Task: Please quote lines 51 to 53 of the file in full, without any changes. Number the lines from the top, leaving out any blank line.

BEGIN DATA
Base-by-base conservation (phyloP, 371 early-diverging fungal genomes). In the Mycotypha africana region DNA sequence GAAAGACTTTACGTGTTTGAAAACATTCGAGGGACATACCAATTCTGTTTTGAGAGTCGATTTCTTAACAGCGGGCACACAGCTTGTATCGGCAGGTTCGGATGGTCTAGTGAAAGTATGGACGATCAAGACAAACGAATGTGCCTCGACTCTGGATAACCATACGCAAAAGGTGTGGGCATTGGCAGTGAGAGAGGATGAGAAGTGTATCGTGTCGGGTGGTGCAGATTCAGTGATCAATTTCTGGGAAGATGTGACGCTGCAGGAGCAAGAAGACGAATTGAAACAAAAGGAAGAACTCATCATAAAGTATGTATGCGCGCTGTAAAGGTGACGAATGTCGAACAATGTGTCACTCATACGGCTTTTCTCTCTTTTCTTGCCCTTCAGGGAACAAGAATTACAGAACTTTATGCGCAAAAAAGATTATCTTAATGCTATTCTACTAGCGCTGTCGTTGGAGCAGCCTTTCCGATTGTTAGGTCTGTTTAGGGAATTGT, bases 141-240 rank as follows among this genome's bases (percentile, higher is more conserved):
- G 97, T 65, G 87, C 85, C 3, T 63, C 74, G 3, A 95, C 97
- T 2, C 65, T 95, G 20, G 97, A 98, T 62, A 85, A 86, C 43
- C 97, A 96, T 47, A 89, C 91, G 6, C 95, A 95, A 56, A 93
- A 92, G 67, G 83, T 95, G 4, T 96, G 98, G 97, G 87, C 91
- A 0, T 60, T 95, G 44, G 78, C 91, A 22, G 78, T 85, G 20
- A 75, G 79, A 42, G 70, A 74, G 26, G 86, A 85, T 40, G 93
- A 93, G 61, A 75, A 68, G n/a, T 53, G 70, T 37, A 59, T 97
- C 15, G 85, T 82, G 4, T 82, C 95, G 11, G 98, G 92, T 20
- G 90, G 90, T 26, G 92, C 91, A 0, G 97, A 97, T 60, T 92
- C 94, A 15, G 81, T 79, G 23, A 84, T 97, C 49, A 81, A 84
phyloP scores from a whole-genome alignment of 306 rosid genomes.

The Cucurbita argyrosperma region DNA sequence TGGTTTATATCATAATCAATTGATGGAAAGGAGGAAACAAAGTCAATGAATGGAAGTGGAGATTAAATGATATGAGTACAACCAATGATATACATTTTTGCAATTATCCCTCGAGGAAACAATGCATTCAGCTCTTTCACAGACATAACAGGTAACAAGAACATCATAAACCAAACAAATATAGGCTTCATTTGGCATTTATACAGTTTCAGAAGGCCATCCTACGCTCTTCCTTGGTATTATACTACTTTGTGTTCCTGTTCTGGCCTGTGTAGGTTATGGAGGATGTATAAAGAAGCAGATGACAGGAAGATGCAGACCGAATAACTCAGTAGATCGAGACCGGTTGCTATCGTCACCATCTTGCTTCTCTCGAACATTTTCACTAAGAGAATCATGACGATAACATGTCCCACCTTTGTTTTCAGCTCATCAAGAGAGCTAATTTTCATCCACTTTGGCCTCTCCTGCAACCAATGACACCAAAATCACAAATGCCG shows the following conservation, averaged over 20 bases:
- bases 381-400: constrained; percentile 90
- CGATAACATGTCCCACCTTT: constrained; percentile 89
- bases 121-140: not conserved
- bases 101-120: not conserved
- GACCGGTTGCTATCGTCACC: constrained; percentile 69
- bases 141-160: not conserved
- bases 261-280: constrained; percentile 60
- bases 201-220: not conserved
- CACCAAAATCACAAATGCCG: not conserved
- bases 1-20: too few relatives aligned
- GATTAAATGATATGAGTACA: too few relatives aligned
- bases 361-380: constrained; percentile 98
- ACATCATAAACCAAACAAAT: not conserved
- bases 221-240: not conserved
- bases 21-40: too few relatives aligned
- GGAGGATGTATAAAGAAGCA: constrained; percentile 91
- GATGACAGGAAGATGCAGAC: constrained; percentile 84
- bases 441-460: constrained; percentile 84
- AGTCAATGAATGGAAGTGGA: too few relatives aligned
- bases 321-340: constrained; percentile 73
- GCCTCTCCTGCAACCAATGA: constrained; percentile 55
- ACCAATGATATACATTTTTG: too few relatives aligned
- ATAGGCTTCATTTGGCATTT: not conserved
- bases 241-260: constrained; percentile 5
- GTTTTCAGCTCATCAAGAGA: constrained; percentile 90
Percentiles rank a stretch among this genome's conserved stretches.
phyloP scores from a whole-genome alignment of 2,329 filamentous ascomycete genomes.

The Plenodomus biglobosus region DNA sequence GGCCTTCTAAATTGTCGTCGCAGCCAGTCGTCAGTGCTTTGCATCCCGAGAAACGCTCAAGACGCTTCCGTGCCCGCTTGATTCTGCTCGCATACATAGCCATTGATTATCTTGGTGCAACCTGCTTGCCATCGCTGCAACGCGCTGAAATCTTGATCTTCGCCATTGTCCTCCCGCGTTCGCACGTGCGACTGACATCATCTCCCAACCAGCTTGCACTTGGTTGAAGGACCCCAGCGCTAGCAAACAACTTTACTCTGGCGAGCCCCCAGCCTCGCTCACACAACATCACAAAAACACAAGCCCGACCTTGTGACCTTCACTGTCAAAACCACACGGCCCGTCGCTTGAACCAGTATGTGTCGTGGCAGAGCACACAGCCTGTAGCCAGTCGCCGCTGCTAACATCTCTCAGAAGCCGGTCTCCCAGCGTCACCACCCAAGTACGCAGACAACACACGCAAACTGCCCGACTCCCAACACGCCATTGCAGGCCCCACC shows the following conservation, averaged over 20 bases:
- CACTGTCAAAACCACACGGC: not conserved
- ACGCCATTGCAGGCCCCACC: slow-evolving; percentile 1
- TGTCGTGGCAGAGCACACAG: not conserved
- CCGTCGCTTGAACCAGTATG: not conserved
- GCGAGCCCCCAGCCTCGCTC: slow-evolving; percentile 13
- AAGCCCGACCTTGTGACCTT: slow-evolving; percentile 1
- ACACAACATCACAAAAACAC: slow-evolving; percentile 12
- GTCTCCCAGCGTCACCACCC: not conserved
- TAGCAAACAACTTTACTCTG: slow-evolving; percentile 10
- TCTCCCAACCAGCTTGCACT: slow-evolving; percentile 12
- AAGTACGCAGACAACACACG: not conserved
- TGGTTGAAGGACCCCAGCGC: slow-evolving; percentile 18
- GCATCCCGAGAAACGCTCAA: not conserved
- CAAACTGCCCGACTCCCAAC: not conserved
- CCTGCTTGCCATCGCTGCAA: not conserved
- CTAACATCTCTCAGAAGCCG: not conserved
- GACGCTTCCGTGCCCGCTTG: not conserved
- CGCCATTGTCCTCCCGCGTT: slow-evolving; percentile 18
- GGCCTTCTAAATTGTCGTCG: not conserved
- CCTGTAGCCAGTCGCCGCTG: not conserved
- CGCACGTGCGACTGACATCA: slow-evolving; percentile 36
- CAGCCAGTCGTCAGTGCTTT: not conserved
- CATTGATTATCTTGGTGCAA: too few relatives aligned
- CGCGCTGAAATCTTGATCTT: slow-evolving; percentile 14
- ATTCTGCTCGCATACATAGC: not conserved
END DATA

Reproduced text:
- TCTCCCAACCAGCTTGCACT: slow-evolving; percentile 12
- AAGTACGCAGACAACACACG: not conserved
- TGGTTGAAGGACCCCAGCGC: slow-evolving; percentile 18